Most of us make the big mistake of viewing anxiety as a minor concern, one that can be overcome. However, what we fail to realize is that anxiety could be a very serious problem especially due to the fact that it could take very many forms. Phobia, Post traumatic stress disorder and panic disorder are all considered to be the various forms of anxiety.
Anxiety elicits a number of varied reactions from people. Most people see it as a sign of weakness, and proceed to treat the people experiencing it as fear-controlled weaklings, incapable of properly handling with the world around them. Other people view it as a simple character flaw that can otherwise be overcome, usually by exposing themselves to the situations that cause them anxiety. And others, view anxiety as a mental problem. However, outside of the medical field, most people fail to realize that anxiety could be likened to an umbrella term, with several other conditions falling into its jurisdiction.
Panic disorder, which is generally viewed as a more extreme form of anxiety is characterized by symptoms that include extreme fear and dread, though no truly discernible, specific causes have been found. This condition has also been known to cause quite a number of physical side effects, usually similar to the ones associated with the natural fear response mechanism of the body.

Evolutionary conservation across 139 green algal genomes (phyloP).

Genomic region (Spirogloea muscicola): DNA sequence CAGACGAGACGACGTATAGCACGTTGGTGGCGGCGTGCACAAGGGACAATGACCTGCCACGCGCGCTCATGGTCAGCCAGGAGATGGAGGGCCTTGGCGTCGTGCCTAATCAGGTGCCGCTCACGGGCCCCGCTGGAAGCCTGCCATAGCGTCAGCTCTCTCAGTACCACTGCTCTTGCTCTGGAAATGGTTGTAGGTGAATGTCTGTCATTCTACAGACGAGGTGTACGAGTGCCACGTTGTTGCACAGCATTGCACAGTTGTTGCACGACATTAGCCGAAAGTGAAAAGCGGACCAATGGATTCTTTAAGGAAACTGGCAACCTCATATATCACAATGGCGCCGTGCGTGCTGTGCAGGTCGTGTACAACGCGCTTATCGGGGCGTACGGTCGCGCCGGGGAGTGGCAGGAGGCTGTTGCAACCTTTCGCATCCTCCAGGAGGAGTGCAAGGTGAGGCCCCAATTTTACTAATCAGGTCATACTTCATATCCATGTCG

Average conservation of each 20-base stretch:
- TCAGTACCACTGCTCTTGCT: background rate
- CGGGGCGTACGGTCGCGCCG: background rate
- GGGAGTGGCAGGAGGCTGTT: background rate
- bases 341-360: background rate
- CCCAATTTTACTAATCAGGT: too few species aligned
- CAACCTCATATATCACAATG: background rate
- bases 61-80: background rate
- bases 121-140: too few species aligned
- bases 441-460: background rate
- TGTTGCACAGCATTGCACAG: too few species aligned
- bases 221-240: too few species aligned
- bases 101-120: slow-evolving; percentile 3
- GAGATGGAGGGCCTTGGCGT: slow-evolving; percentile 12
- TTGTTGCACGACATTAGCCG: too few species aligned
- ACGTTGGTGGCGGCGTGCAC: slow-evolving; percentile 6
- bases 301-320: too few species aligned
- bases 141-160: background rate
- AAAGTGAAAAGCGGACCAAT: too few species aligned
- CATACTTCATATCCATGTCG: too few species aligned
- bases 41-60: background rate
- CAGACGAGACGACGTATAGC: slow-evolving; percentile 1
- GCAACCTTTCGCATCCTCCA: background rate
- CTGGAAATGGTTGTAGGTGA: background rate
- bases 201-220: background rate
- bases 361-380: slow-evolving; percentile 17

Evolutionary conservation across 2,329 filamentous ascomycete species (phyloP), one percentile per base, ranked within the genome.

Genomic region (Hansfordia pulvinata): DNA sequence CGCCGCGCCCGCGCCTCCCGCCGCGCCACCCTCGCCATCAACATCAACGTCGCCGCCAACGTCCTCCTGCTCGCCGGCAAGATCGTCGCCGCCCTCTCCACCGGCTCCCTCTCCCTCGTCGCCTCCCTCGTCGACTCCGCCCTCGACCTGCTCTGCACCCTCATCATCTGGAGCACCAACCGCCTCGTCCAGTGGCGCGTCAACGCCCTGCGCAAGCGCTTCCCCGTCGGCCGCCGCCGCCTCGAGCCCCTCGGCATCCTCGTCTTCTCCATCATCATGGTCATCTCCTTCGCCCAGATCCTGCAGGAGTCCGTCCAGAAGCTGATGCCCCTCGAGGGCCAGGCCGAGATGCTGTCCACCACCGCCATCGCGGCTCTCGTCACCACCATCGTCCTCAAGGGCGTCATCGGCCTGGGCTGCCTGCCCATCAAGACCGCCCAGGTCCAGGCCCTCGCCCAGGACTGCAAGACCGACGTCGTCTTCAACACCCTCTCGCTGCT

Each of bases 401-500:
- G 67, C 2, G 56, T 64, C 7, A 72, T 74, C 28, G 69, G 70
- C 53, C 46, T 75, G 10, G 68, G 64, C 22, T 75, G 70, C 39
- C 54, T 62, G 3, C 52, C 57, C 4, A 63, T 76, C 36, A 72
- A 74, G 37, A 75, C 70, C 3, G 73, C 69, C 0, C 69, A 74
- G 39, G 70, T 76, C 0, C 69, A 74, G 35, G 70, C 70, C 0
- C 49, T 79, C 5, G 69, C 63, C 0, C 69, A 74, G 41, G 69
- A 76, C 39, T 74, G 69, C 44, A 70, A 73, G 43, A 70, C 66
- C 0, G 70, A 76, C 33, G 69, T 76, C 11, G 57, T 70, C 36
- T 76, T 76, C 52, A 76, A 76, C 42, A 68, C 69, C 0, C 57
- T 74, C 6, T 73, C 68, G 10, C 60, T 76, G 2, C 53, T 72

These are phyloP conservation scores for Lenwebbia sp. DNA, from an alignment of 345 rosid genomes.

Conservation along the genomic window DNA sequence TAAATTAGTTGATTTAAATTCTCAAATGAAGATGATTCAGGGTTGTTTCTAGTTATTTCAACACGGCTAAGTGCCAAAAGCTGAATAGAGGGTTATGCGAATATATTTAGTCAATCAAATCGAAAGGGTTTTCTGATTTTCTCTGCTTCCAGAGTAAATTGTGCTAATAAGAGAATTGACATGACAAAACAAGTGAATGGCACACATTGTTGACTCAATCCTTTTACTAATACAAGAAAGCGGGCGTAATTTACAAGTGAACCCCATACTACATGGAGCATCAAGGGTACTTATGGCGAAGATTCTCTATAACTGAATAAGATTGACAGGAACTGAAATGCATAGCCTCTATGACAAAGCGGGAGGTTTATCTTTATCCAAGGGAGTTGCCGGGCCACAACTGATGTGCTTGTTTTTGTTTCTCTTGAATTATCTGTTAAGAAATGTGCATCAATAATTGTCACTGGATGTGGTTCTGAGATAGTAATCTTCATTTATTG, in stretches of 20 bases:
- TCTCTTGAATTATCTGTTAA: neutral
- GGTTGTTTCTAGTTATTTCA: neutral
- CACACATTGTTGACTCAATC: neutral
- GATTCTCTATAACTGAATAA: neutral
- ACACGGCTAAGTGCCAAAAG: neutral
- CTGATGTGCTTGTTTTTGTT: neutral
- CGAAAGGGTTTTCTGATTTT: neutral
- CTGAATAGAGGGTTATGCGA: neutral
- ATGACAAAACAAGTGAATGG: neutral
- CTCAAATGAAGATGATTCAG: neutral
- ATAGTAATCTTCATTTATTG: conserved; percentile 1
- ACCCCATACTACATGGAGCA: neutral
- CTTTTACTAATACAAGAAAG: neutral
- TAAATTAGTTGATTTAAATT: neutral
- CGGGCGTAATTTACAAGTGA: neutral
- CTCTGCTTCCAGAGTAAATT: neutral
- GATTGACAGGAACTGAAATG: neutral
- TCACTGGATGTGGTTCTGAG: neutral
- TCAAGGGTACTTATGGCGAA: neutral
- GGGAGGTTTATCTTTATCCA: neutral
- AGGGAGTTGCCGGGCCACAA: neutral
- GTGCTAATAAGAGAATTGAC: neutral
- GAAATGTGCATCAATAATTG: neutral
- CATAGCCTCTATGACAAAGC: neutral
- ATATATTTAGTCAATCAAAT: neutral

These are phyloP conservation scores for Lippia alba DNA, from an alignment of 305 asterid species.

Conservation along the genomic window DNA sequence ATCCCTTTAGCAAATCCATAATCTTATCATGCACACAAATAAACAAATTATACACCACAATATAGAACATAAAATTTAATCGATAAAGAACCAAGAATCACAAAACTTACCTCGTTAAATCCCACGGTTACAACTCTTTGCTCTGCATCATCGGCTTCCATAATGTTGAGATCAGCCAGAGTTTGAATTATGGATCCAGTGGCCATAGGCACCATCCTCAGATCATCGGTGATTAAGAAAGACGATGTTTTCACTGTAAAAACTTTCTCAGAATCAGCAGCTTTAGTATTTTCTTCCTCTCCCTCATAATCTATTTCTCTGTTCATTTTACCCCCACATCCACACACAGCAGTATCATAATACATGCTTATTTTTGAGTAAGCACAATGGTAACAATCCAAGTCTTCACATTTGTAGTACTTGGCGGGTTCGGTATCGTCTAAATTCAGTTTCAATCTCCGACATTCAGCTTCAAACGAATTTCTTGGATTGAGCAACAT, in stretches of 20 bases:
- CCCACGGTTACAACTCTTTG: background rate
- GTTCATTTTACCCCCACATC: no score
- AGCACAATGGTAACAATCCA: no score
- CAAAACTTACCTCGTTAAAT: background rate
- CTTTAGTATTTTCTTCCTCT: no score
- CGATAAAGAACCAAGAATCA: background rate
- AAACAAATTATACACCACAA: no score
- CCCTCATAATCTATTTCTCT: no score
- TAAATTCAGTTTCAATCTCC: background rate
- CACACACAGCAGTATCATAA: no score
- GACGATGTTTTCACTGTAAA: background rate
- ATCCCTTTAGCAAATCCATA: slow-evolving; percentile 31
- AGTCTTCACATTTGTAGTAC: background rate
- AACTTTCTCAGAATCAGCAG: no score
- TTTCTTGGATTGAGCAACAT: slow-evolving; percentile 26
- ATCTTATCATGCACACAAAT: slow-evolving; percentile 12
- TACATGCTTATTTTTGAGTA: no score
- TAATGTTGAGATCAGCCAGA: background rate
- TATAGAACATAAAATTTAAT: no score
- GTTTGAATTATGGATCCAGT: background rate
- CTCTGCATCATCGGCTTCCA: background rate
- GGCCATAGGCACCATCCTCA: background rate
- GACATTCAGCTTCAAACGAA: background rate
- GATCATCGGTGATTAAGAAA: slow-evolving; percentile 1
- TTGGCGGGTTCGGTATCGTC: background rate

Interestingly enough, Obsessive-Compulsive Disorders (OCDs) have at times also been categorized as one of the sub-forms of anxiety. OCDs are psychological conditions that make people put an undue amount of focus to particular activities or things, and compel them to perform actions related to the said activities or things. A familiar case is of actor Jack Nicholson who plays a character with an OCD (one focused on cleanliness), in the classic film “As Good As It Gets.” Well, for OCDs, anxiety stems from instances where the particular patient tries fighting the “compulsive” part of this disorder. Not doing what their mind convinces them to do causes great discomfort to moments of anxiety and fear.
Post-traumatic stress disorders (PTSDs) have also been linked to anxiety. This hold some truth especially when you consider that PTSD patients recall certain traumatic experiences that tend to be triggered by specific sounds, objects or locations. This could include anything, even finding themselves in or near the actual location where the trauma occurred originally. Exposure to or the mere thought of exposure could cause extreme anxiety and reactions to these persons, with the effects noticeably intensifying as the prospects become more real. The anxiety could also get to a point where the patients actively attempt to avoid exposure to anything that would trigger a relapse of the traumatic memories.
Phobias, often considered as the most specialized forms of anxiety are unlike panic and the regular forms of anxiety, in that people with phobia associate feelings of dreads and fear with specific triggers. While PTSD could be associated with phobia, the two don’t always intermingle.
In most cases, most anxieties are completely unfounded, but could be rooted deep in the patient’s childhood experiences or other specific situations. In case you experience any of these anxieties try to seek treatment through a number of therapies, among them counselling, lifestyle changes, diet and medication.